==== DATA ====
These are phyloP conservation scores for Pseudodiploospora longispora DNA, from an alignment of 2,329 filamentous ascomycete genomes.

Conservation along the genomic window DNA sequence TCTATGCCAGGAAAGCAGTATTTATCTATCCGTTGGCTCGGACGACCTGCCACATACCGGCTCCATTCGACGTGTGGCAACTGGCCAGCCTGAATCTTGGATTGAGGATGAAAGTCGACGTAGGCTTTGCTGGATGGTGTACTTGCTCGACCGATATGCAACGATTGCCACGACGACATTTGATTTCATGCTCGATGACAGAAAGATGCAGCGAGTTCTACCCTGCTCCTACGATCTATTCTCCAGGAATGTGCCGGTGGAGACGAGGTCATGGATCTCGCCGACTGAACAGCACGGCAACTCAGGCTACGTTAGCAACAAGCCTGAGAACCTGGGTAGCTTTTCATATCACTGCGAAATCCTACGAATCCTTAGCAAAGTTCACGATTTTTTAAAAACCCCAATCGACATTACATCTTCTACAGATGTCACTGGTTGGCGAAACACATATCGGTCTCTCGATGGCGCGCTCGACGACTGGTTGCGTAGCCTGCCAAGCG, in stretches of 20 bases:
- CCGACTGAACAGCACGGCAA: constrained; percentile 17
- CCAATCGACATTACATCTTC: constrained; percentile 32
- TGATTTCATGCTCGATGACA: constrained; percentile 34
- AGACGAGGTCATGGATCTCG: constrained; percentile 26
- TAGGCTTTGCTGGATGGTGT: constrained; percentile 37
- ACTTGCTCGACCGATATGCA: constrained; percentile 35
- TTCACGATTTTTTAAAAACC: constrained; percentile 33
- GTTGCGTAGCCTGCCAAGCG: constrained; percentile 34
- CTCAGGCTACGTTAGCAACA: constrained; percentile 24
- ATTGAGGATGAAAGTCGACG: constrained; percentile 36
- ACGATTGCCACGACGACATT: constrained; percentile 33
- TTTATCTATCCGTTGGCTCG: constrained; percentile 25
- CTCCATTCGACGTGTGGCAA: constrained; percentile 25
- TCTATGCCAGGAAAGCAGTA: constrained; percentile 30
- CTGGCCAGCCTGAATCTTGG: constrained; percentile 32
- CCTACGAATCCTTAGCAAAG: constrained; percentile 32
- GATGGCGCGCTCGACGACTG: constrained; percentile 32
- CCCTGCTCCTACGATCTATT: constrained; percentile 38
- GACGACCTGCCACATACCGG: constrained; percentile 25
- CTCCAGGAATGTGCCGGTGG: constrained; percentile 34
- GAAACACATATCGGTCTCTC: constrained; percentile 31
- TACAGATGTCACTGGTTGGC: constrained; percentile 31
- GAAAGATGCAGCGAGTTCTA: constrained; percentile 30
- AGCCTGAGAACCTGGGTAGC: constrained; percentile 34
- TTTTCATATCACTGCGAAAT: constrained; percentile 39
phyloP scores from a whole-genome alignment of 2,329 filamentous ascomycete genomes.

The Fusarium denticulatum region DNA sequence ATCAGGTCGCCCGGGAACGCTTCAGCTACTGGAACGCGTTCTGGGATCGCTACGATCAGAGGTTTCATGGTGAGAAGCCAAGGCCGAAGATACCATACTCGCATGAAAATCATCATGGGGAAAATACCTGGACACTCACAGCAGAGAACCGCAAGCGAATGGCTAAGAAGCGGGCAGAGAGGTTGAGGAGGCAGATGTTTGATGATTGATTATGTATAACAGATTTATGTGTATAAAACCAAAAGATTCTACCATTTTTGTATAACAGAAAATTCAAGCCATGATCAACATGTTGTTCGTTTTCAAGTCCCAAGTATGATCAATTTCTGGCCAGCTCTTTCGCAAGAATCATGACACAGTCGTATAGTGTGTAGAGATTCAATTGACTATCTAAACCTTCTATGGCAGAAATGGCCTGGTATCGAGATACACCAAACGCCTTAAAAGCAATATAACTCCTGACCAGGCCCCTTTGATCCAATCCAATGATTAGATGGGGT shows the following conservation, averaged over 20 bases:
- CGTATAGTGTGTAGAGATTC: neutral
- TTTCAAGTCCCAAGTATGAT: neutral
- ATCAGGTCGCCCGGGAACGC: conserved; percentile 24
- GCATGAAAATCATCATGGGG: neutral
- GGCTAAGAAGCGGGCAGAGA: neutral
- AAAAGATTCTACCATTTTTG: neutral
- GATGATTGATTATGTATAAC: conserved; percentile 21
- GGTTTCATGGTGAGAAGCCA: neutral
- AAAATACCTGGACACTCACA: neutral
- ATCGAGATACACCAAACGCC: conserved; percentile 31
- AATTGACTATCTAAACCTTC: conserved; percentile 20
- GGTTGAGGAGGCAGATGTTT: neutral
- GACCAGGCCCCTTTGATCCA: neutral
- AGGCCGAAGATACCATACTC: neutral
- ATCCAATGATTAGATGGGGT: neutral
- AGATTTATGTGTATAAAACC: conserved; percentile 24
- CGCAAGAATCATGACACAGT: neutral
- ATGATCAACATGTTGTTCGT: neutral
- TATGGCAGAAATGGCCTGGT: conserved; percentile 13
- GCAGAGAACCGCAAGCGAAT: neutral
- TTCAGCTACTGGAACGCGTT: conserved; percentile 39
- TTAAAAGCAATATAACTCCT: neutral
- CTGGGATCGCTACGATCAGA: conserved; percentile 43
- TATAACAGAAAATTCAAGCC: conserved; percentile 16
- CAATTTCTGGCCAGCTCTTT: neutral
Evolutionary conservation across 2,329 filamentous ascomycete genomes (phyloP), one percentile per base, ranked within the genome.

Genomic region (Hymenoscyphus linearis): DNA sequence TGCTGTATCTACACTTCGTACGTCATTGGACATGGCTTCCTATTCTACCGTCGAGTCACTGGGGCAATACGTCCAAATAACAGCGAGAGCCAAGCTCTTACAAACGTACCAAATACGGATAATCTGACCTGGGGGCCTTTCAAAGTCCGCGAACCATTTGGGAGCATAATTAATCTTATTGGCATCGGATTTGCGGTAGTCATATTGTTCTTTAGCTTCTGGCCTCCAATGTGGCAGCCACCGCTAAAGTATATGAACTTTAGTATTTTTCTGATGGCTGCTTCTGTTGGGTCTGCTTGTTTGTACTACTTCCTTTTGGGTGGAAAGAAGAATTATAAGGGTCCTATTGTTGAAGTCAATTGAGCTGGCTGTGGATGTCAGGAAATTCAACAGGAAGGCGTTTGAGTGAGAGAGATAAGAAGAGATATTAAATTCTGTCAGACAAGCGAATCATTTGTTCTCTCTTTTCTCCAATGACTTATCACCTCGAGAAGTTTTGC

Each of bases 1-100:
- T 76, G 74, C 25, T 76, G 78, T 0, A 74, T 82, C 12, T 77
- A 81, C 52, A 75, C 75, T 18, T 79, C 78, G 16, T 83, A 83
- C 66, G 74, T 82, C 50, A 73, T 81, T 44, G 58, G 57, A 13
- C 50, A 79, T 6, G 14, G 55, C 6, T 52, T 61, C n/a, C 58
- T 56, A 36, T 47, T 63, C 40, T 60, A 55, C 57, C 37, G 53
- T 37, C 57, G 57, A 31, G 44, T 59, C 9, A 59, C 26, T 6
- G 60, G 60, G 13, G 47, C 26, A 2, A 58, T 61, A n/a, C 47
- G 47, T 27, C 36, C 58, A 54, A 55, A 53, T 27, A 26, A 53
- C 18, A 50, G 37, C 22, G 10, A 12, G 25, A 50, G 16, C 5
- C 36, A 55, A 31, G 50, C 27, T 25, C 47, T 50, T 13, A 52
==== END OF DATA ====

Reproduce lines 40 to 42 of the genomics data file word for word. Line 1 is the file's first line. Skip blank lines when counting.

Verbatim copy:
- AATTGACTATCTAAACCTTC: conserved; percentile 20
- GGTTGAGGAGGCAGATGTTT: neutral
- GACCAGGCCCCTTTGATCCA: neutral